The Event That Disturbs Brrutus Is The Crowning Of Brutus Act 1

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1. In Act 2, Scene 1, the upcoming event that disturbs Brutus is the crowning of Caesar. Brutus fears that if Caesar becomes king, this might cause him to obtain too much power. As stated by Brutus in Scene I, Line 11-13, he said, “I know no personal cause to spurn at him, but for the general. He would be crowned. How that might change his nature, there’s the question.” Brutus cares about the Romans, and he cares more about Rome than Caesar. By giving Caesar the crown, the people of Rome are granting Caesar power. In this quote, the readers are able to understand Brutus fears Caesar will take advantage of his power and of Rome when given the crown. Brutus further claims, “Crown him that, and then I grant we put a sting in him that at his will …show more content…
The writer of the letter that Lucius finds urge Brutus to wake up and think about what is happening to Rome. Also, it urges Brutus to go against Caesar and to kill him. In the letter, Brutus reads, “sleepest; awake, and see thyself. Shall Rome, &c.” This letter is telling Brutus to wake up and look at himself. It is to make Brutus think about Rome and what he should do to fix the situation occurring. Within the letter, it states, “Speak, strike, redress.” Through this, it is telling Brutus to take action against the crowning of Caesar. When crowning Caesar, “Rome stand[s] under one man’s awe,” which the letter urges Brutus for it not occur. Also, It reiterates a past event in regards to the Tarquin drive in order to convince Brutus to kill Caesar. Thus, the letter that Brutus opens intends for him to fix Rome by removing the man who is becoming a tyrant. Additionally, I believe the writer leaves a gap so Brutus can fill in the gaps with his own thoughts and imagination. When the writer does not provide Brutus with the answers, this creates a feeling of suspense and mystery, which Brutus has to answer himself. This gap allows Brutus to understand what is really happening to Rome, thus, leading him to kill Caesar. It is also to emphasize the letter which tells Brutus to wake up “Brutus, thou sleep’st. Awake, and see thyself.” In Scene 2, Act 1, Line 51, the letter reads, ““Shall Rome, &c. Thus must I piece it out: Shall Rome stand under one man’s awe? What, Rome?” This …show more content…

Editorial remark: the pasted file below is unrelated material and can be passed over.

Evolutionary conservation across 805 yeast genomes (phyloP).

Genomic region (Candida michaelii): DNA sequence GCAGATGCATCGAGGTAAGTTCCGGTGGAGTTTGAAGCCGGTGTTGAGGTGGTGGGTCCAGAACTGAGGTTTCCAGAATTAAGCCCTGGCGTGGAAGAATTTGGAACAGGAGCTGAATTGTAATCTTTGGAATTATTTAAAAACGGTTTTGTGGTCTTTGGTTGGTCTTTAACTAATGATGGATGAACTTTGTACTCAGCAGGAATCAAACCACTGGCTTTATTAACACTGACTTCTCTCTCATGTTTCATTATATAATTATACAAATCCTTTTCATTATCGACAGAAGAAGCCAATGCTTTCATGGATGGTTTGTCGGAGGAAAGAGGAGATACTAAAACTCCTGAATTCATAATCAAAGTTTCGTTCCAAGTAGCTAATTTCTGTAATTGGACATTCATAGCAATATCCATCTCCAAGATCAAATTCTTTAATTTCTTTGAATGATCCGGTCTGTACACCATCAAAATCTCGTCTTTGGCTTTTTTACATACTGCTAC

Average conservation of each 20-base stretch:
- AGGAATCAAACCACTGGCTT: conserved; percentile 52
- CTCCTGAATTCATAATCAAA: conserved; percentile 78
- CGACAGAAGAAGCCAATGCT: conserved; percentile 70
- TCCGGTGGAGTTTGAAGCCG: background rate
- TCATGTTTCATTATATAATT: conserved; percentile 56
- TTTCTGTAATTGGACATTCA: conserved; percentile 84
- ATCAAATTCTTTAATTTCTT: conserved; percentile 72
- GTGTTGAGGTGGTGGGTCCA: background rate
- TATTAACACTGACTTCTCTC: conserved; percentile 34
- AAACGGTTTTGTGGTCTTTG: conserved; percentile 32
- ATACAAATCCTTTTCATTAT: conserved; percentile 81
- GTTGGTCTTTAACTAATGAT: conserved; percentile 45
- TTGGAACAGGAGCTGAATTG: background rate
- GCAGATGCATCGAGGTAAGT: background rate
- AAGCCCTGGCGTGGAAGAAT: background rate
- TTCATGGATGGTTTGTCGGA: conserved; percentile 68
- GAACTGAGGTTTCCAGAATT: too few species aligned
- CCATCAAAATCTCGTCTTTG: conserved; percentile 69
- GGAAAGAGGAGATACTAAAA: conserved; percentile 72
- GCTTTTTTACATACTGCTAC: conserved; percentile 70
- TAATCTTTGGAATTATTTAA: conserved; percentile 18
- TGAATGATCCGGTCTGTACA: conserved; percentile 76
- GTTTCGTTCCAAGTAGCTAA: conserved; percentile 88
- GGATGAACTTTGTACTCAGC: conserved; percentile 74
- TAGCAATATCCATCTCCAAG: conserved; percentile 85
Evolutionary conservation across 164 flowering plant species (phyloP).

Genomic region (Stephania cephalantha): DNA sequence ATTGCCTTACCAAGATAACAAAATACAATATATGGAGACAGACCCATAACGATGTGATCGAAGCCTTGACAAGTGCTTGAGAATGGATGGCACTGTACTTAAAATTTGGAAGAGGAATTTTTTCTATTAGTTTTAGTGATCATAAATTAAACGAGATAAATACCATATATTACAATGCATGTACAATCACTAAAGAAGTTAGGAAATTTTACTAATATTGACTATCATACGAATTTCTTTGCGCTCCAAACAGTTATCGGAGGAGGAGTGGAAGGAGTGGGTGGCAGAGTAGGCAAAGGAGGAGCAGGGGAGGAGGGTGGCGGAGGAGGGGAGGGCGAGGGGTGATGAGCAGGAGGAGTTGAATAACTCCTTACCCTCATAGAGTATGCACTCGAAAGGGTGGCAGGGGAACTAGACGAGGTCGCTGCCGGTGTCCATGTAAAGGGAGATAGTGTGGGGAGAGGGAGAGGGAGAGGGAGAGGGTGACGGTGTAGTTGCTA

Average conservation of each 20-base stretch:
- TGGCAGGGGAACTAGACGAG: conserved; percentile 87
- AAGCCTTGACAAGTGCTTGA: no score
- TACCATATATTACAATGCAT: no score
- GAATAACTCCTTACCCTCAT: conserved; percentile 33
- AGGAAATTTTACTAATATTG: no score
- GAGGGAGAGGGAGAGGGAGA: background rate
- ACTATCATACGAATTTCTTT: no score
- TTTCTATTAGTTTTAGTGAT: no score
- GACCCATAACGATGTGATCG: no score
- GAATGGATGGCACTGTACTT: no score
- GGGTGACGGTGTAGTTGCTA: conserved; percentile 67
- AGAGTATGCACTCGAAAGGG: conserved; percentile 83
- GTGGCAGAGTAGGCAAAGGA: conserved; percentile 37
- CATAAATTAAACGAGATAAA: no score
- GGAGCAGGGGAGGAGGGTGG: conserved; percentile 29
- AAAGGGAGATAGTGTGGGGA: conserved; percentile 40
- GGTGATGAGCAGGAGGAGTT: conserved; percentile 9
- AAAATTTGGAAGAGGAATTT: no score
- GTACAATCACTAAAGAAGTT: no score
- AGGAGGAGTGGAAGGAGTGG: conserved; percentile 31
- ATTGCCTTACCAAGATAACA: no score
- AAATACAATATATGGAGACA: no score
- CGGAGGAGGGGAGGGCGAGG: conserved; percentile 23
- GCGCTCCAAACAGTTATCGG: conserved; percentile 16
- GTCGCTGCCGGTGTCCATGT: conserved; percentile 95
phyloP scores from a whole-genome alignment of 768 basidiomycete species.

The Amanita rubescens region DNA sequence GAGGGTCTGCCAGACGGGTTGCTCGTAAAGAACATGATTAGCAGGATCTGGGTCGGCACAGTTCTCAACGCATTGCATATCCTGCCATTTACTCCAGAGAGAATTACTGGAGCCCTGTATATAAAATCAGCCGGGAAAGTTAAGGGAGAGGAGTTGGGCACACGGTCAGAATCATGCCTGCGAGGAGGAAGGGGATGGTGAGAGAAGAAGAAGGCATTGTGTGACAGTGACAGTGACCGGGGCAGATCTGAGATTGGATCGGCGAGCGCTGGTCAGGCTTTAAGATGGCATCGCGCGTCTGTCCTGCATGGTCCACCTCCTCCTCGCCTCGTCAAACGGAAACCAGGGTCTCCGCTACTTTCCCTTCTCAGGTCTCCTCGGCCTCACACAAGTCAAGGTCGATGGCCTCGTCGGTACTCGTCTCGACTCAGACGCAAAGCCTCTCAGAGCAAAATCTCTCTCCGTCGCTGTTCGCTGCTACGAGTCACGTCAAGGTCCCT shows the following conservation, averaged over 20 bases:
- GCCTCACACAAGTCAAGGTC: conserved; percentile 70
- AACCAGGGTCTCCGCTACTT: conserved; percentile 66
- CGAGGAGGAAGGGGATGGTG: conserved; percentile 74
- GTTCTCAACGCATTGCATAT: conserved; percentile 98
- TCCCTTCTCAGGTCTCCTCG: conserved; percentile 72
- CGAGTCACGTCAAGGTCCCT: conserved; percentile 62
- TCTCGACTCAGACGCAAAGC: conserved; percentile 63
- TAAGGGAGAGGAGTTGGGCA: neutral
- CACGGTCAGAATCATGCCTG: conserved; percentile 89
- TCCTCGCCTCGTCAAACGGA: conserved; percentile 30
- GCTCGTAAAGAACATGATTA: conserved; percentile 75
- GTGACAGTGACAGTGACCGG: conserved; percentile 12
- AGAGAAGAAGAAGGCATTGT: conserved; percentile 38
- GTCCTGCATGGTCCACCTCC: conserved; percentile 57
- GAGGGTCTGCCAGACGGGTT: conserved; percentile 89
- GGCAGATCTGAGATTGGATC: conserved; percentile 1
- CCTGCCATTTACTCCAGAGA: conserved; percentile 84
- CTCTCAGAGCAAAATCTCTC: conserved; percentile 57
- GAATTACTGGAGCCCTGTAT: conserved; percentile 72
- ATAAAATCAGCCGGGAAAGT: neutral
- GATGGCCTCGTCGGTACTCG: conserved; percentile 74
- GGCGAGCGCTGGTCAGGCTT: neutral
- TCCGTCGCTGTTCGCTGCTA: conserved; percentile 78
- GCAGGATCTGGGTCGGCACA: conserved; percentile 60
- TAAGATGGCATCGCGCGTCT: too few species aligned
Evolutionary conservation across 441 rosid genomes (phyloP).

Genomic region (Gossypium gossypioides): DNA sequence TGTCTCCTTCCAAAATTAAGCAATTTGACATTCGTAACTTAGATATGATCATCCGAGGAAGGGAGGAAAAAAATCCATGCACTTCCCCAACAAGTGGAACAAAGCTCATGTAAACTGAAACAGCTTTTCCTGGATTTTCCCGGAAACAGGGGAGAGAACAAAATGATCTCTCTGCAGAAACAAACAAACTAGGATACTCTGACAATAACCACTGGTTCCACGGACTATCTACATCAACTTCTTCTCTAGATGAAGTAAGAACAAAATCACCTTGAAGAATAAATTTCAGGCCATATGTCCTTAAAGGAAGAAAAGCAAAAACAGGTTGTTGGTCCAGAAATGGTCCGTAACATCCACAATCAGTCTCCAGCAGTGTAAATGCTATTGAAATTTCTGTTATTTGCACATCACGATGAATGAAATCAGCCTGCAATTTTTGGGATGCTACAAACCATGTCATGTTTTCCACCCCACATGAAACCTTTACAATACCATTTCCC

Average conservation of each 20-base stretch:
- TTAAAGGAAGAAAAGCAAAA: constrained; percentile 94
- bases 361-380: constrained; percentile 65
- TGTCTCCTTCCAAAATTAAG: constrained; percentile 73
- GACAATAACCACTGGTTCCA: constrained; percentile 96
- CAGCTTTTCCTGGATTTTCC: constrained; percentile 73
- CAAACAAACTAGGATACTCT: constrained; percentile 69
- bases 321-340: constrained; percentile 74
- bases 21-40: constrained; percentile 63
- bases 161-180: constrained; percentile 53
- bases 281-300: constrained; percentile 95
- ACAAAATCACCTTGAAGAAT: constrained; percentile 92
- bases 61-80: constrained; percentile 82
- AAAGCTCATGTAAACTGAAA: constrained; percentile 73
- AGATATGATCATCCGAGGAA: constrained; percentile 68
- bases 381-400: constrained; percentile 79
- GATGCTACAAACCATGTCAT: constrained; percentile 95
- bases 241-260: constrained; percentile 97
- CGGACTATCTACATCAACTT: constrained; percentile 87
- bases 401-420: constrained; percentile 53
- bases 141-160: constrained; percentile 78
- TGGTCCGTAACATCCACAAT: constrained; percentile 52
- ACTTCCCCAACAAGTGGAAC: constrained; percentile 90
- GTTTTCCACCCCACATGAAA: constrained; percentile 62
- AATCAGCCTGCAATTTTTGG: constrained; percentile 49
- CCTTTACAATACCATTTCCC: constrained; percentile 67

Calpurnia and Decius Brutus have different interpretations of Calpurnia’s dream. Calpurnia’s perception of her dream is negative and danger was to come. Her dreams and her intuition cause Calpurnia to believe Caesar is going to die. She understands the people’s friendliness is only a façade. They do not hope for Caesar to be king. Rather, they hope for Caesar’s death. As states in Act 2, Scene 3, Calpurnia tells Caesar, “Help, ho! They murder Caesar…. In ranks and squadrons and right form of war, which drizzles blood upon the Capitol; the noise of battle hurtled in the air… O Caesar, these things are beyond all use and I do fear them” In this dream, Calpurnia foreshadows Caesar’s assassination. She dreams Caesar’s statute is sputing out blood, which the Romans are bathing their hands in. Calpurnia believes this means the people of Rome are euphoric about the fact Caesar is dead so he can no longer endanger Rome. To Calpurnia, she fears that people are trying to kill Caesar. She seeks for help and she even tells her husband, Caesar, not to attend the Senators meeting today. Due to Calpurnia’s dream, she says hints there are signs of danger. “These things are beyond all use, and I do fear them.” Calpurnia interprets her dream as a dangerous threat towards Caesar’s life. This is because “the heaven themselves blaze forth the death of princes.” In order to justify her belief, Calpurnia tells Caesar the Gods are sending warning about Caesar’s death because he has a high

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